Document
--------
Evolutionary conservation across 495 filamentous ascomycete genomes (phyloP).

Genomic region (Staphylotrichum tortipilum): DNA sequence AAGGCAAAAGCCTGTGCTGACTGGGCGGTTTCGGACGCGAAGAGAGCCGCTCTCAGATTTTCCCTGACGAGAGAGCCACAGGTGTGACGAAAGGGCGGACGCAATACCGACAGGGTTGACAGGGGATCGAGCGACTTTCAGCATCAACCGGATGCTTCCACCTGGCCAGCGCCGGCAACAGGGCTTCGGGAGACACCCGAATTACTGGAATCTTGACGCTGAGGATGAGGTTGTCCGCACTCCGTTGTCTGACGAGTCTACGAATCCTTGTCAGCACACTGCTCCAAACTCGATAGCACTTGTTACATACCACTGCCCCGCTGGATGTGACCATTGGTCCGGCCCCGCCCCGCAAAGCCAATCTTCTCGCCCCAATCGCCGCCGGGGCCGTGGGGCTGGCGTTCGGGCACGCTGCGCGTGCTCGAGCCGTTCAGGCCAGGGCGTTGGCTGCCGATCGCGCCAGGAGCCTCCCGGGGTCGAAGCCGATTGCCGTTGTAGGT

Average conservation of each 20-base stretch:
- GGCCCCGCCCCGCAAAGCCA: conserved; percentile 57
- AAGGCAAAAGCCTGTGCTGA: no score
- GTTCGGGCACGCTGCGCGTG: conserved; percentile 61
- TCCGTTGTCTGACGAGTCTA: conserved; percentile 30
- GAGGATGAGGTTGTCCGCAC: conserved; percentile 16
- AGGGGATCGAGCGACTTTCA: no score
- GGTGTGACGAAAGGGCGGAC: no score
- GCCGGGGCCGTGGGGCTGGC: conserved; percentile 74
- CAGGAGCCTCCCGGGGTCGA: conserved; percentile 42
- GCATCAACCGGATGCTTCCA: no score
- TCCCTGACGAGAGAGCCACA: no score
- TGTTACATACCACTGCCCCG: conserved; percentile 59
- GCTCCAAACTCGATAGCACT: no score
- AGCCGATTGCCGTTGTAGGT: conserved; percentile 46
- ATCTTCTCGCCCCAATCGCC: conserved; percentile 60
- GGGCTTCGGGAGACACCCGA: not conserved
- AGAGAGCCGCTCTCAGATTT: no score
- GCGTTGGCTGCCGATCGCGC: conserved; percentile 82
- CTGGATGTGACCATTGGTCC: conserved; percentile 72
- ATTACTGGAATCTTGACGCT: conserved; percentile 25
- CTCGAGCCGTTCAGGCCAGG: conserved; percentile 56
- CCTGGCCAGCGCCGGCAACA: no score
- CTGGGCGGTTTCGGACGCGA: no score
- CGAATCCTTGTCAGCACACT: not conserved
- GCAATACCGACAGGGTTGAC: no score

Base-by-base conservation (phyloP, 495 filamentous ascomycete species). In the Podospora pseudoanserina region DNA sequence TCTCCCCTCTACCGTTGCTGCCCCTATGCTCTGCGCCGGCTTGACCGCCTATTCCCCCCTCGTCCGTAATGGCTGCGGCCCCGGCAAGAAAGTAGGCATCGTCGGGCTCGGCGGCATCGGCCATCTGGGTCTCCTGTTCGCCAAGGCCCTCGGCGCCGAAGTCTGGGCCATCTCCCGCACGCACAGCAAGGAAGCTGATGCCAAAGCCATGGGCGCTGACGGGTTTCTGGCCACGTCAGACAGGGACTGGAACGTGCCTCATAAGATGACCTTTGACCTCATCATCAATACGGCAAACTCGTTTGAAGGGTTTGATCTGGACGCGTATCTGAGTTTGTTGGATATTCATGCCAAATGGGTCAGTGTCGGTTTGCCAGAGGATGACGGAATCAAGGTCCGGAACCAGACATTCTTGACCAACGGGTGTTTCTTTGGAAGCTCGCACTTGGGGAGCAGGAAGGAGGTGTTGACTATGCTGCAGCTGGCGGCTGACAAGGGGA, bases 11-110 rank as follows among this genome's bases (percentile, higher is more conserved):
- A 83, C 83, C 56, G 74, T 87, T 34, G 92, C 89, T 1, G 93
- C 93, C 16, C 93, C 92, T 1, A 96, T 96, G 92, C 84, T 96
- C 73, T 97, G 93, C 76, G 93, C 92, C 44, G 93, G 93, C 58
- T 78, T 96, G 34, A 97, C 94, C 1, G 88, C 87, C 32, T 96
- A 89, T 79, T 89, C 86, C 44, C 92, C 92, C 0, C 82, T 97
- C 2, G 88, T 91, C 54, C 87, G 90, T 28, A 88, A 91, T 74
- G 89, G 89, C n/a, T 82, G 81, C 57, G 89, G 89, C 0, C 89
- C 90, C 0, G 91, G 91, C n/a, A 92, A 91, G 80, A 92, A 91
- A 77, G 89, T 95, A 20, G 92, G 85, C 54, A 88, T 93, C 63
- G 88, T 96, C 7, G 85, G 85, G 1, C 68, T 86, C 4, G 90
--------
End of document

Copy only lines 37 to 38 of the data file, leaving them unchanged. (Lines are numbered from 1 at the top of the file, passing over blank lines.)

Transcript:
- C 90, C 0, G 91, G 91, C n/a, A 92, A 91, G 80, A 92, A 91
- A 77, G 89, T 95, A 20, G 92, G 85, C 54, A 88, T 93, C 63